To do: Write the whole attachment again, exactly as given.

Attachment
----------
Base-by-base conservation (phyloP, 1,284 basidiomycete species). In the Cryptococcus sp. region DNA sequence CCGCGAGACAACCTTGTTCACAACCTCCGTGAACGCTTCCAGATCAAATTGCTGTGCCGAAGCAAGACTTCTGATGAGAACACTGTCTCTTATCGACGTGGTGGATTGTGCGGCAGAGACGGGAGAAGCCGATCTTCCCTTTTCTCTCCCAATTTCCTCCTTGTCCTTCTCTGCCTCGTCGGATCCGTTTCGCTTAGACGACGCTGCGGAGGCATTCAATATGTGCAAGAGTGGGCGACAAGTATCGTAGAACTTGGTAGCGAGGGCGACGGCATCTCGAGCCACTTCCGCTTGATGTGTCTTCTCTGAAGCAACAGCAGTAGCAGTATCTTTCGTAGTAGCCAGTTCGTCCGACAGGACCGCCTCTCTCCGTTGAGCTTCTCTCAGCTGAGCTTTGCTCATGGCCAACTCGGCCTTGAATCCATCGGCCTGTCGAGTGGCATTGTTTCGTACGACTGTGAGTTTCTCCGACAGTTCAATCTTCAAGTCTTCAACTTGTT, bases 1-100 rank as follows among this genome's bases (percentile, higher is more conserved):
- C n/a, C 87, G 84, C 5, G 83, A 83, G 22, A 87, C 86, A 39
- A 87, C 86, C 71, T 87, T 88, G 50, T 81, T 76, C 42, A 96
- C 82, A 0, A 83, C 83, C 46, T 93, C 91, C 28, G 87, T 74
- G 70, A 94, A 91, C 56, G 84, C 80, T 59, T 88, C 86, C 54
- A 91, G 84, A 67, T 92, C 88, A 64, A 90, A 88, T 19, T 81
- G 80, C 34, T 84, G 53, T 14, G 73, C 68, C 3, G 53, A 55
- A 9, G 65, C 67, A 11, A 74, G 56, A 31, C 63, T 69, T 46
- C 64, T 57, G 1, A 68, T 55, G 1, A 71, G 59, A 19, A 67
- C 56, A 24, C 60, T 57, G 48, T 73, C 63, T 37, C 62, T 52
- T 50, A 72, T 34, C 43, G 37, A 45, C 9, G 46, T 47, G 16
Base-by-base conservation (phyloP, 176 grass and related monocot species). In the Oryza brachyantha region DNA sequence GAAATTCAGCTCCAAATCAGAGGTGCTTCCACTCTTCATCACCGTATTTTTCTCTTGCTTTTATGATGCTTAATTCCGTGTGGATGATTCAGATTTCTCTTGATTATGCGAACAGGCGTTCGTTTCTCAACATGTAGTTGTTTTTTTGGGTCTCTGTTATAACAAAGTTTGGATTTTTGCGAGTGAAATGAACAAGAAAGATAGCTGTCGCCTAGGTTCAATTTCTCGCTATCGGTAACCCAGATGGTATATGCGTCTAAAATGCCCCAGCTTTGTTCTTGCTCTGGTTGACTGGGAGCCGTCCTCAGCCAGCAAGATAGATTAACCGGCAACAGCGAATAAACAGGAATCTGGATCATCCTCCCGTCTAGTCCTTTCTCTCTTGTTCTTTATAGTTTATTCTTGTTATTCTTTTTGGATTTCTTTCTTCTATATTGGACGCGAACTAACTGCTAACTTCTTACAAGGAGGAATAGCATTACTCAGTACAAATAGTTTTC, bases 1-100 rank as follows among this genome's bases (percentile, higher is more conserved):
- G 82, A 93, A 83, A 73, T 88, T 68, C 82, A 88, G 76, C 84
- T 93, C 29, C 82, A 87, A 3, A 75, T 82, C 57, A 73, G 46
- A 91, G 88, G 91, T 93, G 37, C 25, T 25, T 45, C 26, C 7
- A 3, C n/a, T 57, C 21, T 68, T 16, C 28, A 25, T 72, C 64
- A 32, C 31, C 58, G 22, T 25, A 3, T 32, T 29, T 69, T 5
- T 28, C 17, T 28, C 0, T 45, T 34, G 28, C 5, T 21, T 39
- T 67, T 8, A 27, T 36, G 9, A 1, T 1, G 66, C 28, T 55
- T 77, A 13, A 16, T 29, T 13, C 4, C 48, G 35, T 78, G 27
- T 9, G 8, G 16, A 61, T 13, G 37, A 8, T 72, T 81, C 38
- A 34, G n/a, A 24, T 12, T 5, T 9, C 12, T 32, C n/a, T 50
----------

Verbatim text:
Base-by-base conservation (phyloP, 1,284 basidiomycete species). In the Cryptococcus sp. region DNA sequence CCGCGAGACAACCTTGTTCACAACCTCCGTGAACGCTTCCAGATCAAATTGCTGTGCCGAAGCAAGACTTCTGATGAGAACACTGTCTCTTATCGACGTGGTGGATTGTGCGGCAGAGACGGGAGAAGCCGATCTTCCCTTTTCTCTCCCAATTTCCTCCTTGTCCTTCTCTGCCTCGTCGGATCCGTTTCGCTTAGACGACGCTGCGGAGGCATTCAATATGTGCAAGAGTGGGCGACAAGTATCGTAGAACTTGGTAGCGAGGGCGACGGCATCTCGAGCCACTTCCGCTTGATGTGTCTTCTCTGAAGCAACAGCAGTAGCAGTATCTTTCGTAGTAGCCAGTTCGTCCGACAGGACCGCCTCTCTCCGTTGAGCTTCTCTCAGCTGAGCTTTGCTCATGGCCAACTCGGCCTTGAATCCATCGGCCTGTCGAGTGGCATTGTTTCGTACGACTGTGAGTTTCTCCGACAGTTCAATCTTCAAGTCTTCAACTTGTT, bases 1-100 rank as follows among this genome's bases (percentile, higher is more conserved):
- C n/a, C 87, G 84, C 5, G 83, A 83, G 22, A 87, C 86, A 39
- A 87, C 86, C 71, T 87, T 88, G 50, T 81, T 76, C 42, A 96
- C 82, A 0, A 83, C 83, C 46, T 93, C 91, C 28, G 87, T 74
- G 70, A 94, A 91, C 56, G 84, C 80, T 59, T 88, C 86, C 54
- A 91, G 84, A 67, T 92, C 88, A 64, A 90, A 88, T 19, T 81
- G 80, C 34, T 84, G 53, T 14, G 73, C 68, C 3, G 53, A 55
- A 9, G 65, C 67, A 11, A 74, G 56, A 31, C 63, T 69, T 46
- C 64, T 57, G 1, A 68, T 55, G 1, A 71, G 59, A 19, A 67
- C 56, A 24, C 60, T 57, G 48, T 73, C 63, T 37, C 62, T 52
- T 50, A 72, T 34, C 43, G 37, A 45, C 9, G 46, T 47, G 16
Base-by-base conservation (phyloP, 176 grass and related monocot species). In the Oryza brachyantha region DNA sequence GAAATTCAGCTCCAAATCAGAGGTGCTTCCACTCTTCATCACCGTATTTTTCTCTTGCTTTTATGATGCTTAATTCCGTGTGGATGATTCAGATTTCTCTTGATTATGCGAACAGGCGTTCGTTTCTCAACATGTAGTTGTTTTTTTGGGTCTCTGTTATAACAAAGTTTGGATTTTTGCGAGTGAAATGAACAAGAAAGATAGCTGTCGCCTAGGTTCAATTTCTCGCTATCGGTAACCCAGATGGTATATGCGTCTAAAATGCCCCAGCTTTGTTCTTGCTCTGGTTGACTGGGAGCCGTCCTCAGCCAGCAAGATAGATTAACCGGCAACAGCGAATAAACAGGAATCTGGATCATCCTCCCGTCTAGTCCTTTCTCTCTTGTTCTTTATAGTTTATTCTTGTTATTCTTTTTGGATTTCTTTCTTCTATATTGGACGCGAACTAACTGCTAACTTCTTACAAGGAGGAATAGCATTACTCAGTACAAATAGTTTTC, bases 1-100 rank as follows among this genome's bases (percentile, higher is more conserved):
- G 82, A 93, A 83, A 73, T 88, T 68, C 82, A 88, G 76, C 84
- T 93, C 29, C 82, A 87, A 3, A 75, T 82, C 57, A 73, G 46
- A 91, G 88, G 91, T 93, G 37, C 25, T 25, T 45, C 26, C 7
- A 3, C n/a, T 57, C 21, T 68, T 16, C 28, A 25, T 72, C 64
- A 32, C 31, C 58, G 22, T 25, A 3, T 32, T 29, T 69, T 5
- T 28, C 17, T 28, C 0, T 45, T 34, G 28, C 5, T 21, T 39
- T 67, T 8, A 27, T 36, G 9, A 1, T 1, G 66, C 28, T 55
- T 77, A 13, A 16, T 29, T 13, C 4, C 48, G 35, T 78, G 27
- T 9, G 8, G 16, A 61, T 13, G 37, A 8, T 72, T 81, C 38
- A 34, G n/a, A 24, T 12, T 5, T 9, C 12, T 32, C n/a, T 50